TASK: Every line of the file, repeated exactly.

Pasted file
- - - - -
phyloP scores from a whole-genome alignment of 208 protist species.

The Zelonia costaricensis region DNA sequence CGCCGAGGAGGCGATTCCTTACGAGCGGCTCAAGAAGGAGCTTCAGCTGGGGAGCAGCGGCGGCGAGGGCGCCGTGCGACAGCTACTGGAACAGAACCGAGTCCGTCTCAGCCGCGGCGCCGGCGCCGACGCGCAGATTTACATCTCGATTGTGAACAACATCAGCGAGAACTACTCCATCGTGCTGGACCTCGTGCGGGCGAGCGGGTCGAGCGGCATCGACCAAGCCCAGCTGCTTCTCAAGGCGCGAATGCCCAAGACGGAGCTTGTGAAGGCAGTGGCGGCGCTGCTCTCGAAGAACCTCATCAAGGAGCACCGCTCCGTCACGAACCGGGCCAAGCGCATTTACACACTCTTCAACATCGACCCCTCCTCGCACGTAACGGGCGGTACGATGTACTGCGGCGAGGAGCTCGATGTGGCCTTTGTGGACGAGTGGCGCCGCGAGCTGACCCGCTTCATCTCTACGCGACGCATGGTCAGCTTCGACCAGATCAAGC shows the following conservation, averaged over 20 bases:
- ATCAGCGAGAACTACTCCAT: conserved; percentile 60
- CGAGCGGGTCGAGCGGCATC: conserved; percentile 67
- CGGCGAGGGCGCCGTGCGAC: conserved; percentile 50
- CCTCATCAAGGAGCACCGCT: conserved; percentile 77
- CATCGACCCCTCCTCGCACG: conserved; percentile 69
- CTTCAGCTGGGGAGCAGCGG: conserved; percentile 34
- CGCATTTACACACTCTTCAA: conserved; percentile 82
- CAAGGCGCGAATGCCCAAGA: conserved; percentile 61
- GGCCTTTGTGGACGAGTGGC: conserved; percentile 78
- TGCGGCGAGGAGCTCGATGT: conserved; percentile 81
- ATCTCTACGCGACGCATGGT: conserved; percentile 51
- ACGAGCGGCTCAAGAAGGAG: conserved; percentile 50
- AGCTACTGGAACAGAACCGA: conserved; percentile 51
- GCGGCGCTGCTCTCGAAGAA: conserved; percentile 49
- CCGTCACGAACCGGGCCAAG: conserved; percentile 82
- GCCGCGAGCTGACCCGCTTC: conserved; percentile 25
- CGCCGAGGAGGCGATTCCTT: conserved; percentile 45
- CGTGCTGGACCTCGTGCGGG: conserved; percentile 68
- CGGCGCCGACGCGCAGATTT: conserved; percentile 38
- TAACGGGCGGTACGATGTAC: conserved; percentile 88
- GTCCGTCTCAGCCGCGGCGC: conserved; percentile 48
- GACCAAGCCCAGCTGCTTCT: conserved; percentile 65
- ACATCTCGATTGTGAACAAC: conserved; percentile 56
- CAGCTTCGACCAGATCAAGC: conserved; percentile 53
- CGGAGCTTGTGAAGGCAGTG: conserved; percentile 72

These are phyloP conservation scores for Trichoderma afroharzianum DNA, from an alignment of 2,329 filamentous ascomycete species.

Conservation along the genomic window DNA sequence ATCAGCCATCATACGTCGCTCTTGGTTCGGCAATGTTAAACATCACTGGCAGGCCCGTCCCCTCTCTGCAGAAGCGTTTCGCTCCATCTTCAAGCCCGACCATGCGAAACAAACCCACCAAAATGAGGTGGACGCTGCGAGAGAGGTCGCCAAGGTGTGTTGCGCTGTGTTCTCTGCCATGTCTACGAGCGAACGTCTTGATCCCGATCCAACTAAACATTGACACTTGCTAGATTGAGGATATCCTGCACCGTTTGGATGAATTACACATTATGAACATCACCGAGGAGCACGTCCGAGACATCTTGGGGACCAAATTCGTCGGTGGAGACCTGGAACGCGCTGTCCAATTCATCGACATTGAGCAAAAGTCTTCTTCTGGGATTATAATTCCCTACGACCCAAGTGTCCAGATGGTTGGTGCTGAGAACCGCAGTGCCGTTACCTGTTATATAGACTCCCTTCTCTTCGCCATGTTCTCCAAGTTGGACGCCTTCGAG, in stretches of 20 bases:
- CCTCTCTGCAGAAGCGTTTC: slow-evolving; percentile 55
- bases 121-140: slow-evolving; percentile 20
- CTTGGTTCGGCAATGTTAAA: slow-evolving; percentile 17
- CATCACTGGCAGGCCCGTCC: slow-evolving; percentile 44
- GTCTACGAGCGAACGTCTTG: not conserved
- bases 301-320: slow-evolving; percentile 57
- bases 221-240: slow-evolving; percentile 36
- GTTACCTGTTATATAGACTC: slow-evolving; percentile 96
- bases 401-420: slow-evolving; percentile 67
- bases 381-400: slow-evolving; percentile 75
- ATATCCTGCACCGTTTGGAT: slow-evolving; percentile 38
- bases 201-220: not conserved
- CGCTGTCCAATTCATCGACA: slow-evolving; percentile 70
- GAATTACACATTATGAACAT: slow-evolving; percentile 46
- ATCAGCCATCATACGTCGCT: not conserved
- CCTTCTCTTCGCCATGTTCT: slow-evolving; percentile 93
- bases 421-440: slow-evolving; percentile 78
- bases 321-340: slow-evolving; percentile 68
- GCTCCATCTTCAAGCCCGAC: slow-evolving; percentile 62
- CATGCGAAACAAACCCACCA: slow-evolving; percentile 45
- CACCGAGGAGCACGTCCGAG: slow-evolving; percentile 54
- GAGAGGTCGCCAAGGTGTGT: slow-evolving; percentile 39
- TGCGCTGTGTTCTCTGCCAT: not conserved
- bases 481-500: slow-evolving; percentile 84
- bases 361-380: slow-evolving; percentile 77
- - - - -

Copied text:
phyloP scores from a whole-genome alignment of 208 protist species.

The Zelonia costaricensis region DNA sequence CGCCGAGGAGGCGATTCCTTACGAGCGGCTCAAGAAGGAGCTTCAGCTGGGGAGCAGCGGCGGCGAGGGCGCCGTGCGACAGCTACTGGAACAGAACCGAGTCCGTCTCAGCCGCGGCGCCGGCGCCGACGCGCAGATTTACATCTCGATTGTGAACAACATCAGCGAGAACTACTCCATCGTGCTGGACCTCGTGCGGGCGAGCGGGTCGAGCGGCATCGACCAAGCCCAGCTGCTTCTCAAGGCGCGAATGCCCAAGACGGAGCTTGTGAAGGCAGTGGCGGCGCTGCTCTCGAAGAACCTCATCAAGGAGCACCGCTCCGTCACGAACCGGGCCAAGCGCATTTACACACTCTTCAACATCGACCCCTCCTCGCACGTAACGGGCGGTACGATGTACTGCGGCGAGGAGCTCGATGTGGCCTTTGTGGACGAGTGGCGCCGCGAGCTGACCCGCTTCATCTCTACGCGACGCATGGTCAGCTTCGACCAGATCAAGC shows the following conservation, averaged over 20 bases:
- ATCAGCGAGAACTACTCCAT: conserved; percentile 60
- CGAGCGGGTCGAGCGGCATC: conserved; percentile 67
- CGGCGAGGGCGCCGTGCGAC: conserved; percentile 50
- CCTCATCAAGGAGCACCGCT: conserved; percentile 77
- CATCGACCCCTCCTCGCACG: conserved; percentile 69
- CTTCAGCTGGGGAGCAGCGG: conserved; percentile 34
- CGCATTTACACACTCTTCAA: conserved; percentile 82
- CAAGGCGCGAATGCCCAAGA: conserved; percentile 61
- GGCCTTTGTGGACGAGTGGC: conserved; percentile 78
- TGCGGCGAGGAGCTCGATGT: conserved; percentile 81
- ATCTCTACGCGACGCATGGT: conserved; percentile 51
- ACGAGCGGCTCAAGAAGGAG: conserved; percentile 50
- AGCTACTGGAACAGAACCGA: conserved; percentile 51
- GCGGCGCTGCTCTCGAAGAA: conserved; percentile 49
- CCGTCACGAACCGGGCCAAG: conserved; percentile 82
- GCCGCGAGCTGACCCGCTTC: conserved; percentile 25
- CGCCGAGGAGGCGATTCCTT: conserved; percentile 45
- CGTGCTGGACCTCGTGCGGG: conserved; percentile 68
- CGGCGCCGACGCGCAGATTT: conserved; percentile 38
- TAACGGGCGGTACGATGTAC: conserved; percentile 88
- GTCCGTCTCAGCCGCGGCGC: conserved; percentile 48
- GACCAAGCCCAGCTGCTTCT: conserved; percentile 65
- ACATCTCGATTGTGAACAAC: conserved; percentile 56
- CAGCTTCGACCAGATCAAGC: conserved; percentile 53
- CGGAGCTTGTGAAGGCAGTG: conserved; percentile 72

These are phyloP conservation scores for Trichoderma afroharzianum DNA, from an alignment of 2,329 filamentous ascomycete species.

Conservation along the genomic window DNA sequence ATCAGCCATCATACGTCGCTCTTGGTTCGGCAATGTTAAACATCACTGGCAGGCCCGTCCCCTCTCTGCAGAAGCGTTTCGCTCCATCTTCAAGCCCGACCATGCGAAACAAACCCACCAAAATGAGGTGGACGCTGCGAGAGAGGTCGCCAAGGTGTGTTGCGCTGTGTTCTCTGCCATGTCTACGAGCGAACGTCTTGATCCCGATCCAACTAAACATTGACACTTGCTAGATTGAGGATATCCTGCACCGTTTGGATGAATTACACATTATGAACATCACCGAGGAGCACGTCCGAGACATCTTGGGGACCAAATTCGTCGGTGGAGACCTGGAACGCGCTGTCCAATTCATCGACATTGAGCAAAAGTCTTCTTCTGGGATTATAATTCCCTACGACCCAAGTGTCCAGATGGTTGGTGCTGAGAACCGCAGTGCCGTTACCTGTTATATAGACTCCCTTCTCTTCGCCATGTTCTCCAAGTTGGACGCCTTCGAG, in stretches of 20 bases:
- CCTCTCTGCAGAAGCGTTTC: slow-evolving; percentile 55
- bases 121-140: slow-evolving; percentile 20
- CTTGGTTCGGCAATGTTAAA: slow-evolving; percentile 17
- CATCACTGGCAGGCCCGTCC: slow-evolving; percentile 44
- GTCTACGAGCGAACGTCTTG: not conserved
- bases 301-320: slow-evolving; percentile 57
- bases 221-240: slow-evolving; percentile 36
- GTTACCTGTTATATAGACTC: slow-evolving; percentile 96
- bases 401-420: slow-evolving; percentile 67
- bases 381-400: slow-evolving; percentile 75
- ATATCCTGCACCGTTTGGAT: slow-evolving; percentile 38
- bases 201-220: not conserved
- CGCTGTCCAATTCATCGACA: slow-evolving; percentile 70
- GAATTACACATTATGAACAT: slow-evolving; percentile 46
- ATCAGCCATCATACGTCGCT: not conserved
- CCTTCTCTTCGCCATGTTCT: slow-evolving; percentile 93
- bases 421-440: slow-evolving; percentile 78
- bases 321-340: slow-evolving; percentile 68
- GCTCCATCTTCAAGCCCGAC: slow-evolving; percentile 62
- CATGCGAAACAAACCCACCA: slow-evolving; percentile 45
- CACCGAGGAGCACGTCCGAG: slow-evolving; percentile 54
- GAGAGGTCGCCAAGGTGTGT: slow-evolving; percentile 39
- TGCGCTGTGTTCTCTGCCAT: not conserved
- bases 481-500: slow-evolving; percentile 84
- bases 361-380: slow-evolving; percentile 77